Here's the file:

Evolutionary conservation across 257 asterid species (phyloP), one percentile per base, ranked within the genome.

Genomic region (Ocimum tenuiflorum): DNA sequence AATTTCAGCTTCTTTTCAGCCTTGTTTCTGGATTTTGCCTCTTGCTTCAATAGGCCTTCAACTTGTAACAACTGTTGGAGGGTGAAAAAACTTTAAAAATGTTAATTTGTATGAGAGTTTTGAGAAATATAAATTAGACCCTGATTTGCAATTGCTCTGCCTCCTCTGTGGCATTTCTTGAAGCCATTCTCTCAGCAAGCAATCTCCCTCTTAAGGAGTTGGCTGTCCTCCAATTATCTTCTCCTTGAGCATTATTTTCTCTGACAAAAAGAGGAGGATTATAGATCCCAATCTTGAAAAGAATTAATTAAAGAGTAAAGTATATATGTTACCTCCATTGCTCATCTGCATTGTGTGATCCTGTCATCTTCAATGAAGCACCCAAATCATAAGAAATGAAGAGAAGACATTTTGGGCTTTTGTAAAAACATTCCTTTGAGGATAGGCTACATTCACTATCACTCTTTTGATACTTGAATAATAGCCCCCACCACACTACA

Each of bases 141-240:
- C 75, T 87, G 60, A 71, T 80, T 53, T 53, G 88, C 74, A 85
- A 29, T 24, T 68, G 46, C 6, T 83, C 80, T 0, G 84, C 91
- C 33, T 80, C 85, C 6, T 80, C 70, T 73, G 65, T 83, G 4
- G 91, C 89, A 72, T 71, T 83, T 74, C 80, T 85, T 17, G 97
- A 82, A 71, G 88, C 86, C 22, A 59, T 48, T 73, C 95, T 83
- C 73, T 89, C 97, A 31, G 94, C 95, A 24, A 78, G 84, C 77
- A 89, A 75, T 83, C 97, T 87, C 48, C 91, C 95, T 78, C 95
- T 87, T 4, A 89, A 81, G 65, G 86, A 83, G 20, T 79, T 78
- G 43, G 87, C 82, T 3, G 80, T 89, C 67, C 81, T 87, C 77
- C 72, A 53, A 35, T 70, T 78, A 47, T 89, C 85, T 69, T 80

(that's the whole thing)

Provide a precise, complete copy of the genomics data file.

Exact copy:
Evolutionary conservation across 257 asterid species (phyloP), one percentile per base, ranked within the genome.

Genomic region (Ocimum tenuiflorum): DNA sequence AATTTCAGCTTCTTTTCAGCCTTGTTTCTGGATTTTGCCTCTTGCTTCAATAGGCCTTCAACTTGTAACAACTGTTGGAGGGTGAAAAAACTTTAAAAATGTTAATTTGTATGAGAGTTTTGAGAAATATAAATTAGACCCTGATTTGCAATTGCTCTGCCTCCTCTGTGGCATTTCTTGAAGCCATTCTCTCAGCAAGCAATCTCCCTCTTAAGGAGTTGGCTGTCCTCCAATTATCTTCTCCTTGAGCATTATTTTCTCTGACAAAAAGAGGAGGATTATAGATCCCAATCTTGAAAAGAATTAATTAAAGAGTAAAGTATATATGTTACCTCCATTGCTCATCTGCATTGTGTGATCCTGTCATCTTCAATGAAGCACCCAAATCATAAGAAATGAAGAGAAGACATTTTGGGCTTTTGTAAAAACATTCCTTTGAGGATAGGCTACATTCACTATCACTCTTTTGATACTTGAATAATAGCCCCCACCACACTACA

Each of bases 141-240:
- C 75, T 87, G 60, A 71, T 80, T 53, T 53, G 88, C 74, A 85
- A 29, T 24, T 68, G 46, C 6, T 83, C 80, T 0, G 84, C 91
- C 33, T 80, C 85, C 6, T 80, C 70, T 73, G 65, T 83, G 4
- G 91, C 89, A 72, T 71, T 83, T 74, C 80, T 85, T 17, G 97
- A 82, A 71, G 88, C 86, C 22, A 59, T 48, T 73, C 95, T 83
- C 73, T 89, C 97, A 31, G 94, C 95, A 24, A 78, G 84, C 77
- A 89, A 75, T 83, C 97, T 87, C 48, C 91, C 95, T 78, C 95
- T 87, T 4, A 89, A 81, G 65, G 86, A 83, G 20, T 79, T 78
- G 43, G 87, C 82, T 3, G 80, T 89, C 67, C 81, T 87, C 77
- C 72, A 53, A 35, T 70, T 78, A 47, T 89, C 85, T 69, T 80